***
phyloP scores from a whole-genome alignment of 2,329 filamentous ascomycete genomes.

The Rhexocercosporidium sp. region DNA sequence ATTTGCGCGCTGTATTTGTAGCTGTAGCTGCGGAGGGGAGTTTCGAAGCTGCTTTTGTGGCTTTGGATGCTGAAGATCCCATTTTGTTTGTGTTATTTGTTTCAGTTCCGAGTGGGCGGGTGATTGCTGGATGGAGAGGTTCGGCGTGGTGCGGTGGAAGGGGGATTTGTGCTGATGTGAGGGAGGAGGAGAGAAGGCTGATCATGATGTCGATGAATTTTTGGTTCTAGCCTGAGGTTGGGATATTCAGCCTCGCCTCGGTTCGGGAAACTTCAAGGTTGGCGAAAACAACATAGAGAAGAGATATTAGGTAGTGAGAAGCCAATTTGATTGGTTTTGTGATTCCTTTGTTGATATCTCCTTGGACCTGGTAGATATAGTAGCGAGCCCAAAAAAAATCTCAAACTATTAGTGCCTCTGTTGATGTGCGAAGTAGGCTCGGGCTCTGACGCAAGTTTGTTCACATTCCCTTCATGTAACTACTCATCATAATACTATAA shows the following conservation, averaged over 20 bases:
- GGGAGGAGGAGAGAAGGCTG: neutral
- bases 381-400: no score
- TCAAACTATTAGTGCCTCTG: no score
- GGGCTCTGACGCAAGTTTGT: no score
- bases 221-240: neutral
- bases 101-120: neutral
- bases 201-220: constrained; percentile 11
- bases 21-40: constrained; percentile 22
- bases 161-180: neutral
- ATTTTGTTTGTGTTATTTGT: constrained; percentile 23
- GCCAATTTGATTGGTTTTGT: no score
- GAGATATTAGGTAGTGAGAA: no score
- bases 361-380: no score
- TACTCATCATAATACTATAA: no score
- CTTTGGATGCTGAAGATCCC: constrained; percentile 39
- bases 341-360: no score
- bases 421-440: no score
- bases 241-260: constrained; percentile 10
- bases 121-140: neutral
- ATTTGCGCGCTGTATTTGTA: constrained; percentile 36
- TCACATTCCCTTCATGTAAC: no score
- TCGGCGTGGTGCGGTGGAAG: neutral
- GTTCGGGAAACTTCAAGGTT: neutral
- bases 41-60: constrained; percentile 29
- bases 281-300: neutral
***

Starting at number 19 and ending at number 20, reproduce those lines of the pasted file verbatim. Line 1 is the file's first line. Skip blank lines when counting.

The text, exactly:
- bases 421-440: no score
- bases 241-260: constrained; percentile 10